THE GRP-NDFP talks: Seeking peace in the land of Vikings

If it was a portent of things to come, peace in the Philippine countryside may come earlier than expected.

Inside the hotel function room aptly named Nobel – he of the Alfred Nobel Peace Prize fame – halfway around the globe, men and women in their resplendent Barong Tagalog milled around and exchanged pleasantries.

Most of them traveled more than 30 hours and 9,681 kilometers to end 48 years of armed rebellion that has killed more than 150,000 and displaced millions of Filipinos.

It was the start of the formal resumption of peace negotiations between the Philippine government (GRP) and the National Democratic Front of the Philippines (NDFP), a process that started in 1986 but yet has to see a a final and lasting conclusion.

In fact, it has never reached the more substantive agenda of the peace process.

But on August 26, at the end of the 5-day peace negotiations that began on a Monday (August 22), the two parties in the armed conflict agreed to six major points in the first round of formal talks under the administration of President Rodrigo Duterte.

Shoulder to shoulder, negotiators from both the GRP and NDFP panels in their national costume at the opening ceremony of the formal resumption of the peace talks in Oslo, Norway.
Shoulder to shoulder, negotiators from both the GRP and NDFP panels in their national costume at the opening ceremony of the formal resumption of the peace talks in Oslo, Norway.

Although the final peace agreement is still a long way to go, both parties agreed to accelerate the process and before they left, ended it with a high note with a joint statement.

The NDFP also declared a unilateral and indefinite ceasefire of its own effective upon the expiry of its August 21-27 limited ceasefire declaration to match President Duterte’s own re-imposition of a similar announcement.

It was something the GPR panel had wished for before flying to Oslo.


Jovial, passionate  

Norwegian facilitator Elizabeth Slattum was pleasantly surprised with the ease with which both panels breezed past some of the contentious issues in the first round agenda.

She noted how much respect both panels have to each other.

Norwegian Foreign Minister Børge Brende, at the closing ceremony of the 5-day talks, remarked that it was the ‘most kind and warm’ negotiations he has ever witnessed.

Much of the close-door sessions were spiked with jokes and anecdotes prompting the facilitators to wonder if the two parties were indeed at war with each other for over 4 decades.


On the main, it was the NDFP panel who submitted the draft and language of the content of the joint statement with the GRP improving on some points.

What was thought to be hard and contentious negotiations turned out to be, in the words of Presidential Assistant for Peace Process Jesus Dureza, a ‘no-sweat’ affair.

The swift but substantial agreement reached during the formal rounds of the Oslo talks was undoubtedly made easy with the ‘unprecedented and historic releases’ of NDFP consultants, among them Benito and Wilma Tiamzon reportedly the chair and secretary general respectively of the Communist Party of the Philippines at the time of their arrest in March 2015.

Past peace negotiations hosted by Norway – notably between the Palestinian Liberation Organization and the Israeli government – were so hostile opposing camps cannot be seated across each other in one room.

But in Oslo, both the GRP and NDFP panels wore their national costume, exchanged tokens, shook hands and embraced each other before sitting apart across the table.  It was a surreal scene, making one think it was a cabinet meeting in the Philippines – sans the Philippine president – rather than negotiations between two warring adversaries.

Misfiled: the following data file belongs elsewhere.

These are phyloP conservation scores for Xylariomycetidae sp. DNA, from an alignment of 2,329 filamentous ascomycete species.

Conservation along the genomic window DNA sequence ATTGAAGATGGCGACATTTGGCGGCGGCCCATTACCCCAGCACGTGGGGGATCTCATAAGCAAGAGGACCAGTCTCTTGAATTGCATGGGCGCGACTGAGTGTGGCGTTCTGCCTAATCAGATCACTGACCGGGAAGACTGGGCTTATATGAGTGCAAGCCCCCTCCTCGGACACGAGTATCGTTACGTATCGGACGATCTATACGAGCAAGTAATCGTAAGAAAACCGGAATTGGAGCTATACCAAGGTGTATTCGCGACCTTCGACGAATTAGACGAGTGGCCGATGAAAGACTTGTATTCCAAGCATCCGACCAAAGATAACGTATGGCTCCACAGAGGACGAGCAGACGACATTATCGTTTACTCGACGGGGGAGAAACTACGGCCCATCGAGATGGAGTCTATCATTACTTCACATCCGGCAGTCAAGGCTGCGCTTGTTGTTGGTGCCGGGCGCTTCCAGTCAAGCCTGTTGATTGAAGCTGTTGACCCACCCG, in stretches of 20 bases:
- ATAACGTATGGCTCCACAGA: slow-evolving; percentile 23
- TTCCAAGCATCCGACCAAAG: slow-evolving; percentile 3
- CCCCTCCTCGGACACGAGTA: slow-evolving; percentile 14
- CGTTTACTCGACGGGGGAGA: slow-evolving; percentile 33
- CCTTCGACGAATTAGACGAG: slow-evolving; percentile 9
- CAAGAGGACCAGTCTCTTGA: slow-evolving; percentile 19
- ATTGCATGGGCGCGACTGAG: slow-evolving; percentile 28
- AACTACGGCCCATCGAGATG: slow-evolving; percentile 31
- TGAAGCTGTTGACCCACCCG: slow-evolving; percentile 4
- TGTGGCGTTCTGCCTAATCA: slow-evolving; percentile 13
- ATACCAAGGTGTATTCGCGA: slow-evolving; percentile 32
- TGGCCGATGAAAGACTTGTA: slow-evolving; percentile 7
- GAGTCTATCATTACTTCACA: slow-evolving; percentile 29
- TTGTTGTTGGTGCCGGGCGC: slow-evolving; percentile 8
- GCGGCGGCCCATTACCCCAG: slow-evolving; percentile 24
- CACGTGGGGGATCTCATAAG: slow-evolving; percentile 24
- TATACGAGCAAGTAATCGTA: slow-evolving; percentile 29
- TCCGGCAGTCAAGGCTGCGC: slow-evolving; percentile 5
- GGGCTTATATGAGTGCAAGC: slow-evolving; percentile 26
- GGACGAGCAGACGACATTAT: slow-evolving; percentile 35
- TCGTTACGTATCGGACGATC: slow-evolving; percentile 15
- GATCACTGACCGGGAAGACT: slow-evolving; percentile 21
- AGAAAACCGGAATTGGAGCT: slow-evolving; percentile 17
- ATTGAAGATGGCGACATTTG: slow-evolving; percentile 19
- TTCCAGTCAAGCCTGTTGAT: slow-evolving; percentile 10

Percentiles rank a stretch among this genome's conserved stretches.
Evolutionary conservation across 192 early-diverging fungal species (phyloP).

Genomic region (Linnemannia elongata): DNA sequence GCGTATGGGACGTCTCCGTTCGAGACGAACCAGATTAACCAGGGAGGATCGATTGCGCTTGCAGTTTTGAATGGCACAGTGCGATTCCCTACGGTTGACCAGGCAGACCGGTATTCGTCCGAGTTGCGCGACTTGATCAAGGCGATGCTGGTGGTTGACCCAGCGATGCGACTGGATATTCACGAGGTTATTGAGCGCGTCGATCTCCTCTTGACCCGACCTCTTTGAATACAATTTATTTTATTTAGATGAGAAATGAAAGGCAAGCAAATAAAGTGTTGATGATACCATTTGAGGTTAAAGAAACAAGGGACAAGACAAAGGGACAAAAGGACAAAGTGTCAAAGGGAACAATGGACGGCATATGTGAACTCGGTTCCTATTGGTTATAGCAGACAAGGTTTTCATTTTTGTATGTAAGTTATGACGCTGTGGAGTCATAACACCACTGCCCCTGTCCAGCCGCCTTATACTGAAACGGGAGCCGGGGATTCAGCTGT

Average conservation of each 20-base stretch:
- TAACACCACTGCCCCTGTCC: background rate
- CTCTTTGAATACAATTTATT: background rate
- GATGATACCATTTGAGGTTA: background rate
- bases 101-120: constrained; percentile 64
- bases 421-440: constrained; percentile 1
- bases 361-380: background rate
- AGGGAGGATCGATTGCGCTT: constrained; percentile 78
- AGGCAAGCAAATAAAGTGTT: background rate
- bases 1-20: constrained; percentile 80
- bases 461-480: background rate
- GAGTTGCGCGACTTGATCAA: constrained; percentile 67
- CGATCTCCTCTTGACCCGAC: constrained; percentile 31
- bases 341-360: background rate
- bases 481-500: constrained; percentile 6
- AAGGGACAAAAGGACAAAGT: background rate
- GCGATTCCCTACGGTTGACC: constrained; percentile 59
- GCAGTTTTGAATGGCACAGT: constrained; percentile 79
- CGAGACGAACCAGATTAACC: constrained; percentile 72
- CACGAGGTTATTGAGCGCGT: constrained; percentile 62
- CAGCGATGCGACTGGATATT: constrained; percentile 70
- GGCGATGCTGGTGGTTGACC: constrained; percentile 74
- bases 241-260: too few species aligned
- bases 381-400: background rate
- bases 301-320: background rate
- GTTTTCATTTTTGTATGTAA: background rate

The peace talks were without their tense moments.

Notable among them is the list of 87 NDFP consultants who are assuming pseudonyms.

But it took only one 5-minute break before both agreed that GPH panel head and Labor Secretary Silvestre Bello III be allowed to randomly pick 5 names with accompanying photos to ensure that the encrypted list contains data.

Government chief negotiator and Labor Secretary Silvestre 'Bebot' beloo is hoping a more permanent truce will be reached when the parties meet again in Oslo on October 4-10.
Government chief negotiator and Labor Secretary Silvestre ‘Bebot’ Bello III is hoping a more permanent truce will be reached when the parties meet again in Oslo on October 4-10.

Talks between the Philippine government and the NDFP collapsed after the rebels demanded the release of a consultant included in the JASIG list who was arrested by the military while formal talks were ongoing before it was suspended in 2011.

The previous JASIG list, which stands for Joint Agreement on Safety and Immunity Guarantee, deposited in a bank vault in The Netherlands was reportedly corrupted when both panels tried to verify the identity of the arrested NDF consultant.

Former government panel member Alexander Padilla claimed the first JASIG list did not contain any data at all.


Paradigm shift

The release of detained NDF consultants proved to be the decisive factor in the resumption of the peace talks and a paradigm shift in the government’s tact and approach to the peace process has allowed both parties to easily build the needed trust to move the negotiations into the next level.

President Duterte had made it known, even during the presidential campaign period, he would re-open talk with the communist rebels and he would like to see an end to the war in the countryside at ‘all costs.”

Peace negotiations with rebel forces were tops in the campaign agenda of President Rodrigo Duterte in the last election.
Peace negotiations with rebel forces were tops in the campaign agenda of President Rodrigo Duterte in the last election.

While previous administrations anchored their peace campaign to pacification and ‘surrender’, Duterte has said he is willing to walk the extra mile to achieve lasting peace – including amending the Constitution to accommodate the aspirations of all rebel forces and to include the Moro rebels in Mindanao.